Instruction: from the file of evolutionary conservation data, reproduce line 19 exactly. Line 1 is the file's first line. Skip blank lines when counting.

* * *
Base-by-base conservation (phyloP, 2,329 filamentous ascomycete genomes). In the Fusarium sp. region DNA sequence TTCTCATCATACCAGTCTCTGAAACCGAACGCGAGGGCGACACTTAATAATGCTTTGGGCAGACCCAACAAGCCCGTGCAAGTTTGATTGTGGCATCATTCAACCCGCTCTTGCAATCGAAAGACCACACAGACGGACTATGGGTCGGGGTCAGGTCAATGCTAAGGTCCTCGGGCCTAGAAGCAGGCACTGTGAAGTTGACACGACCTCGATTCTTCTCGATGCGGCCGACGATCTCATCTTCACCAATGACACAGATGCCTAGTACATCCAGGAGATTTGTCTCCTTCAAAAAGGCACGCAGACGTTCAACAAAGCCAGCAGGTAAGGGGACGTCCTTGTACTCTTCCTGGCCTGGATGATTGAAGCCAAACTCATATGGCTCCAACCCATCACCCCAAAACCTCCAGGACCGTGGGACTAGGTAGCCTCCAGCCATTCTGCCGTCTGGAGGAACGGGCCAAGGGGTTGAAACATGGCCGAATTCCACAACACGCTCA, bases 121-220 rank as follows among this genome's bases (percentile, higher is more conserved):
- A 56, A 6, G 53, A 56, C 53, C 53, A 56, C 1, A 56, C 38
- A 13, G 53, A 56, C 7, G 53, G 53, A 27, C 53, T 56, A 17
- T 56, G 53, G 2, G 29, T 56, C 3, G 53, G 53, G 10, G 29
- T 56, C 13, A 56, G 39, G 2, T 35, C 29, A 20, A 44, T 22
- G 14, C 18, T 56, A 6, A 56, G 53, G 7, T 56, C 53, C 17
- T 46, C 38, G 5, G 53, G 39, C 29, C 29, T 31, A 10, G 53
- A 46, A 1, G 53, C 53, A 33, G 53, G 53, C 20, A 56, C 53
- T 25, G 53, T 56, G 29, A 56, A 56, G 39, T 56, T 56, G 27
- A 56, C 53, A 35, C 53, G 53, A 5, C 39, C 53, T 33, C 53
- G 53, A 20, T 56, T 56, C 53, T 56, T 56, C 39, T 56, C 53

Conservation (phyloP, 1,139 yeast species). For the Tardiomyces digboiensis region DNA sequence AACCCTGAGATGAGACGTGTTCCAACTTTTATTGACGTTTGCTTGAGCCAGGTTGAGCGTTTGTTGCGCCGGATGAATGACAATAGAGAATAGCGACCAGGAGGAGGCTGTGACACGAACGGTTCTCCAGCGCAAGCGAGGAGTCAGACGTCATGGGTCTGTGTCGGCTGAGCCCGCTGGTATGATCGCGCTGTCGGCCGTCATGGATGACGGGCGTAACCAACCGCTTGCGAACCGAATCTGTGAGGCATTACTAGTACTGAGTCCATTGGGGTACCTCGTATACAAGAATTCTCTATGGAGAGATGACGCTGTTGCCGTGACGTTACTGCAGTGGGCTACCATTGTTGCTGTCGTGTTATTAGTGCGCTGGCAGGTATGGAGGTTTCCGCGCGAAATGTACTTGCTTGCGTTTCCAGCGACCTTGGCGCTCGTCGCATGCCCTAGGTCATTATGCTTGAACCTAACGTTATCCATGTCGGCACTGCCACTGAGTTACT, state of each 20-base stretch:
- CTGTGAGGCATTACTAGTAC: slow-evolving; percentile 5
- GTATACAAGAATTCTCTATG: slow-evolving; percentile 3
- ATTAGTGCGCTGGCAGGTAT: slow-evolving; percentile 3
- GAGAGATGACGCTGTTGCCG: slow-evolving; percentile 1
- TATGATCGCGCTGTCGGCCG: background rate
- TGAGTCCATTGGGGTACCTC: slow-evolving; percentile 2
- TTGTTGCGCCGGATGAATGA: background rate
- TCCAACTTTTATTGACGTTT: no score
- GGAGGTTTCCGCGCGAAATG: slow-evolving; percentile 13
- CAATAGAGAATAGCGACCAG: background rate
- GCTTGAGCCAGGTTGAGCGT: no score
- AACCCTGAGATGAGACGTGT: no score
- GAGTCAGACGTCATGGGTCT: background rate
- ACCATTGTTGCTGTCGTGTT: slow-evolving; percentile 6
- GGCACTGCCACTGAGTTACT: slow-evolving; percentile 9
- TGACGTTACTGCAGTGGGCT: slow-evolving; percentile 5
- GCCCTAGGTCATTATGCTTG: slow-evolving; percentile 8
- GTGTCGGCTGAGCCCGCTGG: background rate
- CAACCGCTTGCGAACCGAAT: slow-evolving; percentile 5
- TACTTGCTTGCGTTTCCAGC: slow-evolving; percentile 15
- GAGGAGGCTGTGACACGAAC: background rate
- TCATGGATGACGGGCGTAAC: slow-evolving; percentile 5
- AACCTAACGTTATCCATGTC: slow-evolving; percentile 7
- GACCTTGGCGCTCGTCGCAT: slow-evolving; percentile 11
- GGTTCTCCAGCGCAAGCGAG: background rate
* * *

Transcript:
- TTGTTGCGCCGGATGAATGA: background rate